We currently today have as many soldiers and marines in Afghanistan as the Soviet Union had during its 10-year war there, when I was there as a much younger man as a newspaper reporter. The worst month of the war over nine years was last month, when more American soldiers were killed. The Taliban told me that "the more soldiers that you send, the more we will kill." So the more... the longer we are there, the more this war continues, the more that we send in more soldiers, is not going to bring the war down.
As Secretary of Defense Gates, General McChrystal, and all those soldiers surrounding him have said, "We are not winning, but we're not losing." What is critical is that... there was an article in the Washington Times not so long ago where a brigadier general U.S. said, "We do not understand the Pashtun mind." Major General Flynn, who was the Intelligence Officer to General McChrystal said, complaining about the lack of intelligence that he's getting—I don't know if was a CIA / Pentagon turf war—but the point is that we know after nine years so little of Afghanistan. We do not understand the culture, we do not understand the mindset, we don't understand the language... which is one reason why we're having such a difficult time.
In the 1980's, when you watch Soviet soldiers go through villages, they had allies. Communists were in those villages. I've sat with Afghans in villages and I've watched American convoys come through, and children don't smile. Children don't wave. And those soldiers are afraid. The United States has got to find a far better way to win these people over and to show them that we are different from the Soviet Union, we are there to help them, and that we don't want to stay.
Question: What advice would you give to General Petraeus?
Jere Van Dyk: I think that General Petraeus should be very straight with the American public and the Afghan public as to why exactly the United States and its allies are in Afghanistan and what it hopes to accomplish. Are we there to eradicate al Qaeda? Are we there to gain access to minerals, as many Afghans feel? Are we there to contain China? Or to gain access to oil and natural gas fields? Or to surround Iran, as many Afghans feel? I think he should speak very clearly why we are there. And, is it to destroy al Qaeda? Or is to leave Afghanistan – or is it to degrade the Taliban and leave Afghanistan in the hands of Pakistan?
Because you are never going to get the Afghans on your side, and this whole insurgency is based upon his belief that we have to win the hearts and minds of the Afghans because we are trying to win them over just as the Taliban is trying to win them over. And until such time as we convince them that we're 100 percent on their side and that we're not working with Pakistan, our long-time ally, you will never get the Afghans to go along with you, which is one reason why they're having a hard time with the Afghan National Army – which is one reason why they're having a hard time with President Karzai because deep down they don't believe that we're there on their side, and they know that we're going to leave, and in the end they have to protect themselves.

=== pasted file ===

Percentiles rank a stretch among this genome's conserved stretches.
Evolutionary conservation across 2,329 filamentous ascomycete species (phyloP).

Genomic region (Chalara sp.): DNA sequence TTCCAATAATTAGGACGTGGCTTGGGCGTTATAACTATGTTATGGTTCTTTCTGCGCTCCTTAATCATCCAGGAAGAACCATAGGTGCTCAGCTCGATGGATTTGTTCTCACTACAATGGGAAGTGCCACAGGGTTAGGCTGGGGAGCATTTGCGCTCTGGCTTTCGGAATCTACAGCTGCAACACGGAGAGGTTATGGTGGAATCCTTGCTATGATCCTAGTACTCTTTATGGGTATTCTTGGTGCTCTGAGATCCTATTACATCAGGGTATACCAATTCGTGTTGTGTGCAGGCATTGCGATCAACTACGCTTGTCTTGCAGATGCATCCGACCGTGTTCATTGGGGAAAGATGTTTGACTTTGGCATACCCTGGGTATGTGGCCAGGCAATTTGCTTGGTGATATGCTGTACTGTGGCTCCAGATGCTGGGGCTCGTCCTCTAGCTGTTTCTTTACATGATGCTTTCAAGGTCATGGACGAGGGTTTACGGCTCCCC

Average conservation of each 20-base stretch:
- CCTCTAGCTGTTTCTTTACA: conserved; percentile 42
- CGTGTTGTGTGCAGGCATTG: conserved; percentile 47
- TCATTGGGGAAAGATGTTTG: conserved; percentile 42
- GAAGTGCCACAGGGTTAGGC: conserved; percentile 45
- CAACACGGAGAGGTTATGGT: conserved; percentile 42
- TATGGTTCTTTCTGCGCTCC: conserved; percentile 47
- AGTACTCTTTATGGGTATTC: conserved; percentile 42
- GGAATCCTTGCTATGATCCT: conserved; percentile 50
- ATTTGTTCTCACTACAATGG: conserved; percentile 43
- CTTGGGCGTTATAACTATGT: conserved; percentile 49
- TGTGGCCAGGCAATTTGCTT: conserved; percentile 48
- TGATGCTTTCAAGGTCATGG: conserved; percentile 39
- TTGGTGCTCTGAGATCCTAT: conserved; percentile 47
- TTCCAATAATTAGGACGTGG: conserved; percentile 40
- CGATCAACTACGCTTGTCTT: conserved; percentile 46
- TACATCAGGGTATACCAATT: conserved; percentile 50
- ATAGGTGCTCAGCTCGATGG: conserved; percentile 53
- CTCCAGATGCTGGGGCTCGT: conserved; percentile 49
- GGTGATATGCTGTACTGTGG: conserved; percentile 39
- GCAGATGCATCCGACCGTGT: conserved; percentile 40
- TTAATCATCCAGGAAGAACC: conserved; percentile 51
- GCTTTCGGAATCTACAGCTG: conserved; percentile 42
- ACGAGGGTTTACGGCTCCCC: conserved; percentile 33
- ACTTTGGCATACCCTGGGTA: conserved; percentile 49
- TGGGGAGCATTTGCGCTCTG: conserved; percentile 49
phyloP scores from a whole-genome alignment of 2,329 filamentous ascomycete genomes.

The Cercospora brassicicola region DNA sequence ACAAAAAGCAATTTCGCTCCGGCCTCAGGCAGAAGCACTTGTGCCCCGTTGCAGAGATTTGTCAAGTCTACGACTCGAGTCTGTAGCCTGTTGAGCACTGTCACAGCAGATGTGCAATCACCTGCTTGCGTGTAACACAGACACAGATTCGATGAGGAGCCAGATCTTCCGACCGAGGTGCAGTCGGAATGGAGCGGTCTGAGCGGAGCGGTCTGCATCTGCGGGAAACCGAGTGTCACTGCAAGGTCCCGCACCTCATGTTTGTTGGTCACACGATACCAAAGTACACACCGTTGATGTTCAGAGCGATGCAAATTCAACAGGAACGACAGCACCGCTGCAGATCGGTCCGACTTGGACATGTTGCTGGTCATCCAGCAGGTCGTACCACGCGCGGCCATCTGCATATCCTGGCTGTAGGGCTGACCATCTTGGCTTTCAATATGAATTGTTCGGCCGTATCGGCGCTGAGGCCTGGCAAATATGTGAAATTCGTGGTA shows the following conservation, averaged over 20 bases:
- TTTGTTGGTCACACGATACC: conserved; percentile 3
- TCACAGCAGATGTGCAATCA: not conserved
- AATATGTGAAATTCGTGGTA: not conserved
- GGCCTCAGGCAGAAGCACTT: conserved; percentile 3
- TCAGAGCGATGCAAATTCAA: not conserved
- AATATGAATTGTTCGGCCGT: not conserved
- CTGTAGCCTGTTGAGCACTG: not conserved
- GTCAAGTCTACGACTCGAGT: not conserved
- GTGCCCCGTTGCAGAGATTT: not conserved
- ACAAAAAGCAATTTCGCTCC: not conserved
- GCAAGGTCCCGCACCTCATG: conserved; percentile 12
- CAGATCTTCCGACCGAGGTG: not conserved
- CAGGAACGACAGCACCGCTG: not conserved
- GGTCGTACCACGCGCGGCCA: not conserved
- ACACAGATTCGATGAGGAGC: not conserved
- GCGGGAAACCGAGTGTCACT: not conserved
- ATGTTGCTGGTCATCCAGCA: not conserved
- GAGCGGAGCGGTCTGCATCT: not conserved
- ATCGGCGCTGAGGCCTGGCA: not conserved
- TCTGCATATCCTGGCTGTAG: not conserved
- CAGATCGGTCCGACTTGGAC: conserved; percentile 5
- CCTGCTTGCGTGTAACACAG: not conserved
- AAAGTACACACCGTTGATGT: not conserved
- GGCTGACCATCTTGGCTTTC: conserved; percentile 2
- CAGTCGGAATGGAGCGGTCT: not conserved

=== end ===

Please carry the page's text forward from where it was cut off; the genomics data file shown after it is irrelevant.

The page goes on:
Question: What questions are the media not asking that you wish they would about the war?
Jere Van Dyk: I would ask, I would want to know why the media aren't putting more pressure on the United States and the military to why we are allowing, in my view, Pakistan to continue to back the Taliban. I would want to know why we can pinpoint with remarkable accuracy various Taliban leaders. But after nine years, we don't have a clue where the al Qaeda leaders are. And why is it that the CIA and others tell us – the CIA leadership will tell us that the tribal areas of Pakistan are the most difficult terrain, the most difficult areas of the world when in fact it's not the case.
I don't think that – I think that there is a... Among the media, there is a fear of being seen as unpatriotic, and we want to do all that we can to back our military, which is correct... back those young men and women over there who are risking their lives, without a doubt. But I think there is a fear by questioning why we are really there that we are putting ourselves closely to or closer to the Taliban, our enemies then to the United States. I think that this is a very, very important point, and I don't think the media is doing it at all. And it's something that I'm personally going to have to deal with for having gone with the Taliban.
I think for the United States to accept that we're going to – for the American public to accept that we're going to be there a long time, I think journalists must tell them that we are partially responsible for the destruction of Afghanistan and the situation we are in today. The CIA calls it 'blowback' – that in helping create the Mujahadeen, which led to al Qaeda, and the destruction of Afghanistan, and the rise of al Qaeda, and what happened to us—is not something that happened in a vacuum. And therefore, in order for the United States to prevent this from occurring again we're going to have to help recreate that country. It's gonna take a long time, it's gonna take a lot of money, and we cannot just unilaterally, quickly leave.
And so I do think that in order to win the public over so that the public truly understands the depth of the U.S. involvement over the years and to convince the American public that what we're doing there is not simply to eradicate al Qaeda but to prevent that from happening again, we must know – and we don't know – the degree to which we are responsible for helping to create the tragedy that exists there today
Question: Will Afghanistan ever be able to afford to pay for the army, police force, and infrastructure that the U.S. is building to keep the Taliban at bay?
Jere Van Dyk: Yes, there have been these reports in recent weeks that there is a trillion dollars worth of minerals underneath the soil of Afghanistan, but it would take decades for that war to end and for people to be able to extract that—all those minerals and for Afghanistan to pay this back. No. It will take an extremely long time, if ever.
Recorded June 29. 2010
Interviewed by Max Miller
A conversation with the journalist.